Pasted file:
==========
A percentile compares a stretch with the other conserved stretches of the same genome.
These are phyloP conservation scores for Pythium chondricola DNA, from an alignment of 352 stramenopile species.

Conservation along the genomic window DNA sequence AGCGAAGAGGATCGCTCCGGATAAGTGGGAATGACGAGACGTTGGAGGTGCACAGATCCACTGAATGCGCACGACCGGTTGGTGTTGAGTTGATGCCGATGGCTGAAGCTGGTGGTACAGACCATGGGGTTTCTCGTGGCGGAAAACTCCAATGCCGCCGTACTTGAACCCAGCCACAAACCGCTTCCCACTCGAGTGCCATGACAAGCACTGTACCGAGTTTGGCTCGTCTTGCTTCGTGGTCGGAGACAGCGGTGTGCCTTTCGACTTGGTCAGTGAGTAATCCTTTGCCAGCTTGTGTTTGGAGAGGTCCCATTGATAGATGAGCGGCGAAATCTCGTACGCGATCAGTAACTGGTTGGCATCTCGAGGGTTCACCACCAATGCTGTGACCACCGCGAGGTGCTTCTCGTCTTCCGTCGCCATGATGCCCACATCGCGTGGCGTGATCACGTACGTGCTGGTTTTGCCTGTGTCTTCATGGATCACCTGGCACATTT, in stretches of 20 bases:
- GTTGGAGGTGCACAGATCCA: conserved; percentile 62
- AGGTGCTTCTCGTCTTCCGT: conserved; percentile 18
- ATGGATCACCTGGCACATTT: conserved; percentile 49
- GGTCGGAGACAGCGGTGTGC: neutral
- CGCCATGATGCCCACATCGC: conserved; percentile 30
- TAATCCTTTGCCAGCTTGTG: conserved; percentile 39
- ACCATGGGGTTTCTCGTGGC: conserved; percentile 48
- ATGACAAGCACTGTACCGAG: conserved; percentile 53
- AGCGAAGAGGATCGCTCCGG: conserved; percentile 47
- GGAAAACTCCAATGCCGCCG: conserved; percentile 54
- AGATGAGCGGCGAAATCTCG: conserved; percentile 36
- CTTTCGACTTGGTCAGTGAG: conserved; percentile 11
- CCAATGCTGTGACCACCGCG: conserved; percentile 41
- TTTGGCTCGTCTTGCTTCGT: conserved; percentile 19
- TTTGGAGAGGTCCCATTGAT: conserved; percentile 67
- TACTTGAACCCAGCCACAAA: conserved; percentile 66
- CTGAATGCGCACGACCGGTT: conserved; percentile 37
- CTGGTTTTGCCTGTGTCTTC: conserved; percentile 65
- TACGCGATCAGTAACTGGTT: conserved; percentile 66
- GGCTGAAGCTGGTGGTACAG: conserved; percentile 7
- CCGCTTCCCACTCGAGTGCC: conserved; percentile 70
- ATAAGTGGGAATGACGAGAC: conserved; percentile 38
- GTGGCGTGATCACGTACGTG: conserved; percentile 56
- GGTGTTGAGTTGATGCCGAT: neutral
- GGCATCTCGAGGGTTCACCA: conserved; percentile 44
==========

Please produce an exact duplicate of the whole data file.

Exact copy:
A percentile compares a stretch with the other conserved stretches of the same genome.
These are phyloP conservation scores for Pythium chondricola DNA, from an alignment of 352 stramenopile species.

Conservation along the genomic window DNA sequence AGCGAAGAGGATCGCTCCGGATAAGTGGGAATGACGAGACGTTGGAGGTGCACAGATCCACTGAATGCGCACGACCGGTTGGTGTTGAGTTGATGCCGATGGCTGAAGCTGGTGGTACAGACCATGGGGTTTCTCGTGGCGGAAAACTCCAATGCCGCCGTACTTGAACCCAGCCACAAACCGCTTCCCACTCGAGTGCCATGACAAGCACTGTACCGAGTTTGGCTCGTCTTGCTTCGTGGTCGGAGACAGCGGTGTGCCTTTCGACTTGGTCAGTGAGTAATCCTTTGCCAGCTTGTGTTTGGAGAGGTCCCATTGATAGATGAGCGGCGAAATCTCGTACGCGATCAGTAACTGGTTGGCATCTCGAGGGTTCACCACCAATGCTGTGACCACCGCGAGGTGCTTCTCGTCTTCCGTCGCCATGATGCCCACATCGCGTGGCGTGATCACGTACGTGCTGGTTTTGCCTGTGTCTTCATGGATCACCTGGCACATTT, in stretches of 20 bases:
- GTTGGAGGTGCACAGATCCA: conserved; percentile 62
- AGGTGCTTCTCGTCTTCCGT: conserved; percentile 18
- ATGGATCACCTGGCACATTT: conserved; percentile 49
- GGTCGGAGACAGCGGTGTGC: neutral
- CGCCATGATGCCCACATCGC: conserved; percentile 30
- TAATCCTTTGCCAGCTTGTG: conserved; percentile 39
- ACCATGGGGTTTCTCGTGGC: conserved; percentile 48
- ATGACAAGCACTGTACCGAG: conserved; percentile 53
- AGCGAAGAGGATCGCTCCGG: conserved; percentile 47
- GGAAAACTCCAATGCCGCCG: conserved; percentile 54
- AGATGAGCGGCGAAATCTCG: conserved; percentile 36
- CTTTCGACTTGGTCAGTGAG: conserved; percentile 11
- CCAATGCTGTGACCACCGCG: conserved; percentile 41
- TTTGGCTCGTCTTGCTTCGT: conserved; percentile 19
- TTTGGAGAGGTCCCATTGAT: conserved; percentile 67
- TACTTGAACCCAGCCACAAA: conserved; percentile 66
- CTGAATGCGCACGACCGGTT: conserved; percentile 37
- CTGGTTTTGCCTGTGTCTTC: conserved; percentile 65
- TACGCGATCAGTAACTGGTT: conserved; percentile 66
- GGCTGAAGCTGGTGGTACAG: conserved; percentile 7
- CCGCTTCCCACTCGAGTGCC: conserved; percentile 70
- ATAAGTGGGAATGACGAGAC: conserved; percentile 38
- GTGGCGTGATCACGTACGTG: conserved; percentile 56
- GGTGTTGAGTTGATGCCGAT: neutral
- GGCATCTCGAGGGTTCACCA: conserved; percentile 44